I just had a dialogue that was disquieting. I can’t say with whom, but the dialogue was
about the impact of real-time on the world of regulation.
This person said to me that their regulator ran a
COBOL-based system that could not handle real-time because it was batch based.
exclaimed. It’s the 21st century; surely it’s time for the regulator to
run in real-time?
Apparently maybe not.
Why would a regulator
want to run in real-time, they asked?
Plenty of reasons,
I replied, with the strongest being the
real-time analytics capabilities that such systems can provide.
What you mean, my companion
I was becoming exasperated as this is not the sort of dialogue
In our modern world, everything is moving to the moment of
Not the moment of now – 1 or, as we like to call it, D+ or
T+ a few days.
Everything is in the moment of now.
Now is the real-time.
Real time does not mean a second ago or a second from now.
Real time is real time.
It is as you read this.
It just went.
So if I take anything from transacting online to making a call
on the mobile to sharing a glass of wine over dinner, all of these things take
place in real-time and are then burnt into my memory.
That is what we need in our systems, processes and capabilities.
The ability to track the movements of money in real-time,
and analyse and understand what those real-time monetary movements mean in
From a regulatory point of view, this means looking for
real-time compliance and any real-time misdemeanours.
If every transaction transacted by any bank were available
to the regulator on a real-time basis, could they track real-time insider
trading and real-time money laundering?
Of course not. But they would be
far better equipped to do this than running such analytics in overnight batch
updates to a COBOL system.
Take another different, but related conversation.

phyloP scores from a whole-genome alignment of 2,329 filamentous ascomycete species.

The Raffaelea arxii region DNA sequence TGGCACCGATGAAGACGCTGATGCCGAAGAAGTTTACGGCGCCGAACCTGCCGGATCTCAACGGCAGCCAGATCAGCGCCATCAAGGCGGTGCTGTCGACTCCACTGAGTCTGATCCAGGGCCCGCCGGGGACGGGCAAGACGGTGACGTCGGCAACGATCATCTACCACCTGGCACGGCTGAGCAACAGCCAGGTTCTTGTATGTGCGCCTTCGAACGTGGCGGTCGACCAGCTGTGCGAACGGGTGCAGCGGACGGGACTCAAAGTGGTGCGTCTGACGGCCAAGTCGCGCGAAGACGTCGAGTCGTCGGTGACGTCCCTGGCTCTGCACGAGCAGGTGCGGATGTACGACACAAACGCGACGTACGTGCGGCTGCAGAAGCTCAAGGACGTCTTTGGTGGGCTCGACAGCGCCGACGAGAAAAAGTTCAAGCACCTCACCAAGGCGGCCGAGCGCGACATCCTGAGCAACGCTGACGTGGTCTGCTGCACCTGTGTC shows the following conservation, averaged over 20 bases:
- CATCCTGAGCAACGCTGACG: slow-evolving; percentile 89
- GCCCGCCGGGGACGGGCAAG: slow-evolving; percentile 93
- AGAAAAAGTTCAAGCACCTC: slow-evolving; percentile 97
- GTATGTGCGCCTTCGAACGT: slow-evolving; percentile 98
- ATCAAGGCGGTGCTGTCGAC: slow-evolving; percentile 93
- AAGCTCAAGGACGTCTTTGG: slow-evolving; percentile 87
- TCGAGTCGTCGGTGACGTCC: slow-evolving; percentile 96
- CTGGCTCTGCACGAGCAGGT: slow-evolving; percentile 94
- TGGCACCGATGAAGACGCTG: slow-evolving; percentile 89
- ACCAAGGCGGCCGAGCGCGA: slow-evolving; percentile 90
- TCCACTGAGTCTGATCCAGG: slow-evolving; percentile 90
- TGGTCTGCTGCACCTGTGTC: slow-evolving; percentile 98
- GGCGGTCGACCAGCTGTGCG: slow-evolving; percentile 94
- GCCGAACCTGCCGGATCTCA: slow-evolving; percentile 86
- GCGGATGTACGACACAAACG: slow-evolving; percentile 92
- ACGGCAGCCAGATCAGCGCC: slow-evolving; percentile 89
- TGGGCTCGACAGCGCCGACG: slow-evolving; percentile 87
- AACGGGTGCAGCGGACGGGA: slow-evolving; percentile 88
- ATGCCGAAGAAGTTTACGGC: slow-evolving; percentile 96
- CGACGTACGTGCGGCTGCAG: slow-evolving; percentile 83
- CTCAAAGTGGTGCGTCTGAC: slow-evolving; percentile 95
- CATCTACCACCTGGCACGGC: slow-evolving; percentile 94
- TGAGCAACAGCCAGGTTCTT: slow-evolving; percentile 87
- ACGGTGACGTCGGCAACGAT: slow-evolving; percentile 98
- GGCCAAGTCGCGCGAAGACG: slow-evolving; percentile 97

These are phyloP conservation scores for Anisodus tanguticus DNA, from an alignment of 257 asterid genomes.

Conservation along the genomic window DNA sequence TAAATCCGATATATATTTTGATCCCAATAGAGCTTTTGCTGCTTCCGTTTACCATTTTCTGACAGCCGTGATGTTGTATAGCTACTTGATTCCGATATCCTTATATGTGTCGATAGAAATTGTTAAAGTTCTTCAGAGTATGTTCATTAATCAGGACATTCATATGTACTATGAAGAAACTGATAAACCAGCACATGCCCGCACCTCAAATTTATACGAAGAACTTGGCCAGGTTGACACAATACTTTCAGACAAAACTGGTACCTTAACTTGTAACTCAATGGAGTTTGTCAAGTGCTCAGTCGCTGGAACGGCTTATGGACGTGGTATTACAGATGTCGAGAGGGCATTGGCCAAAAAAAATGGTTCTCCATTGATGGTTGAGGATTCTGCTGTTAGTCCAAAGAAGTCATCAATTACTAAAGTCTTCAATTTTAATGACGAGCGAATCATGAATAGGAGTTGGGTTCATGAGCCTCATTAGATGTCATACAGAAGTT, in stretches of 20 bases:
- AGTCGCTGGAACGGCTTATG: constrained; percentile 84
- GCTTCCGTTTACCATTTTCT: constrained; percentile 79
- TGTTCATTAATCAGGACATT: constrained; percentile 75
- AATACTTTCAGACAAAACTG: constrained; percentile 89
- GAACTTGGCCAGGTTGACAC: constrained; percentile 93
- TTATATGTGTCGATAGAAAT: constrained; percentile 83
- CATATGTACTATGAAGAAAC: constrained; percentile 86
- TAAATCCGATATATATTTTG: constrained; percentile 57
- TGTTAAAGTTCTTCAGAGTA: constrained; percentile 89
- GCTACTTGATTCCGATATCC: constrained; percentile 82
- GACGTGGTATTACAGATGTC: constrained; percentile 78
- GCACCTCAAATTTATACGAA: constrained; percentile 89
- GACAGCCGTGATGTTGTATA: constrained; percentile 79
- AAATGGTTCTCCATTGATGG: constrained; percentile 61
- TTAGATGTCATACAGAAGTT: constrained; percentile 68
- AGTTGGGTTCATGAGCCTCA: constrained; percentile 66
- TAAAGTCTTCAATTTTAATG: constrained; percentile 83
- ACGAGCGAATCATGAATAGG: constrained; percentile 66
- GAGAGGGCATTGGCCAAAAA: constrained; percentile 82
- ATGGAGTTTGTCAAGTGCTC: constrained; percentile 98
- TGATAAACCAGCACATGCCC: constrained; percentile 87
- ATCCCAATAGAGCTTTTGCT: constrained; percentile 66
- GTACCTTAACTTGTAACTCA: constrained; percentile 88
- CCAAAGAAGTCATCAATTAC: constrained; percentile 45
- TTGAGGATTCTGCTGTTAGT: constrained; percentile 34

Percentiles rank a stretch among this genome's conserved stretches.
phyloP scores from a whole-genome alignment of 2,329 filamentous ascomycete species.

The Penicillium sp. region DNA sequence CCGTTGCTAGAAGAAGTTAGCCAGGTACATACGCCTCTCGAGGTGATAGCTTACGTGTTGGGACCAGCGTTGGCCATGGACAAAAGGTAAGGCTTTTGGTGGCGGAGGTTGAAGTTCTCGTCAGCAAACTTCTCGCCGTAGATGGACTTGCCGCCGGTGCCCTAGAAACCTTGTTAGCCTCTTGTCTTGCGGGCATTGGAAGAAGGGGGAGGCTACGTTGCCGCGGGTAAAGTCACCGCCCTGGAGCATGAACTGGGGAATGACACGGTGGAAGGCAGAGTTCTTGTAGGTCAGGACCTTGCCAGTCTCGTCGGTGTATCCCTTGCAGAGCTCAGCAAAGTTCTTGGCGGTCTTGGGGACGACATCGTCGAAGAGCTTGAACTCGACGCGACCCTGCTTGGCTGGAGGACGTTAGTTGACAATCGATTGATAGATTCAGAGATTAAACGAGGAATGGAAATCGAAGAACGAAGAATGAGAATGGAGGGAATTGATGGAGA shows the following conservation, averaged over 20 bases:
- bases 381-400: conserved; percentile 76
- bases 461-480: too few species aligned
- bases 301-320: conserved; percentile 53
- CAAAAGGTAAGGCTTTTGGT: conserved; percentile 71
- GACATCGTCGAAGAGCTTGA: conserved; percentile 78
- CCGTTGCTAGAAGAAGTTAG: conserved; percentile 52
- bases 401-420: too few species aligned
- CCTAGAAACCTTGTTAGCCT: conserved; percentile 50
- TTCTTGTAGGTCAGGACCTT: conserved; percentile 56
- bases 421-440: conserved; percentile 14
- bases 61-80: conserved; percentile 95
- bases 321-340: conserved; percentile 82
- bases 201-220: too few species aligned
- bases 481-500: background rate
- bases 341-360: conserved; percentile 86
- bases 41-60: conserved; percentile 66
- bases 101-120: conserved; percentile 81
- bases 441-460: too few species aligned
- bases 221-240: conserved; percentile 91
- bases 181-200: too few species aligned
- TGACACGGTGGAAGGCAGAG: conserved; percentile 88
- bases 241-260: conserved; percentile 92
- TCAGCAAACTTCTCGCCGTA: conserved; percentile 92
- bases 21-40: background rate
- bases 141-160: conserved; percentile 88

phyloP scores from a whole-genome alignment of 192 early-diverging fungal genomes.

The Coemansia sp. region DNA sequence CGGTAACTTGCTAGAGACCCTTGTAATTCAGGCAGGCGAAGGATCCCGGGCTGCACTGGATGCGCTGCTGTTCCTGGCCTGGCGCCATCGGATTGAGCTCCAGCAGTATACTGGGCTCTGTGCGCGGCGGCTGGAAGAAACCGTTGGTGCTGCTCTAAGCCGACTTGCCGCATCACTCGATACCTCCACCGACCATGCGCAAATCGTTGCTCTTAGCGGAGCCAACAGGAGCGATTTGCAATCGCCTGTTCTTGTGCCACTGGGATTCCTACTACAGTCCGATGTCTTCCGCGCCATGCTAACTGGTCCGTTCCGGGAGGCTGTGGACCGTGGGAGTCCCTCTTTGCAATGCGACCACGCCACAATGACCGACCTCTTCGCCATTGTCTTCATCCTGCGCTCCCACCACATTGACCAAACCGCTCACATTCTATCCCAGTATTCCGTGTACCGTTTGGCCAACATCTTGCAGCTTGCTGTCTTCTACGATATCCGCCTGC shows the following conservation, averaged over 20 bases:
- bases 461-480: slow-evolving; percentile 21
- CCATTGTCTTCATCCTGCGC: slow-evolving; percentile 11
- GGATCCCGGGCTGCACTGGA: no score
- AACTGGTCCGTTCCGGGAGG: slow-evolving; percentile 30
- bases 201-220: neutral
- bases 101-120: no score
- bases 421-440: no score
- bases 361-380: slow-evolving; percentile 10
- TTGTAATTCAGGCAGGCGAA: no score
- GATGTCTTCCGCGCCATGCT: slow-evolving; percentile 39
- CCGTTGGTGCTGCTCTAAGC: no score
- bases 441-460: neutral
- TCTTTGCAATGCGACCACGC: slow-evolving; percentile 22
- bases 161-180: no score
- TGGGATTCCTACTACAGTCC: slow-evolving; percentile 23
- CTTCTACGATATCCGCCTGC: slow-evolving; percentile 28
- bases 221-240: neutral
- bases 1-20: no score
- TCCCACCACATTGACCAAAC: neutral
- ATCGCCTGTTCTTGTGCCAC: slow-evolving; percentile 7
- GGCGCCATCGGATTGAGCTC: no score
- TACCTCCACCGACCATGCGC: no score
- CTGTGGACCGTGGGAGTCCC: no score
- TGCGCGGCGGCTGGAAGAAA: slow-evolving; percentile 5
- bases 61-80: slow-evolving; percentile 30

I was talking with a transaction banker – a payments person
if you prefer – about the movement towards real-time payments as offered here
by VocaLink and in Poland by KIR. There’s
a new service from the BGC in Sweden that offers real-time payment and
real-time settlement, and there are others on their way.
As all of these systems move towards real-time, does it not
make sense to think that a bank will move to collocate their processing to the
real-time centres operated by their clearing houses?
Not really, my
Duh? I replied, in
my normal articulate manner.
Not really, they
repeated and elaborated by saying, colo
is for the high frequency trading world where a nanosecond can make the
difference between getting an order filled or missing the deal. We don’t live in that world, so colo makes no
sense to me.
What about real-time
fraud, I felt like screaming but didn’t.
Surely, if we are moving to a real-time world of banking
where millions or even billions of dollars of funds can be transacted, cleared
and settled in real-time, we will then also move to a real-time world where
everything will be connected, integrated and colocated.
This makes sense as everything from the regulatory viewpoint
to the banks own fraud analytics engines will be working in real-time and in
harmony together, to track, trade, transact, clear and settle everything in
real-time from an itunes download of the latest song by Taylor Swift (yeuch!)
to the billion dollars of trade in Apple stocks on a daily basis.
This is because it makes absolutely no difference today,
from a technology point of view, to support and process a fifty-cent trade to a
fifty-billion dollar trade.
Sure the amounts and exposures are different, and hence the security
alerts and blocks will be greater for the latter, but the actual processing and
process is the same.
Therefore, if you don’t think that a real-time regulatory
analysis or real-time fraud analysis will appear very soon on the horizon to go
with your real-time clearing and real-time settlement capabilities, then you’re
missing a trick.
Get with it folks.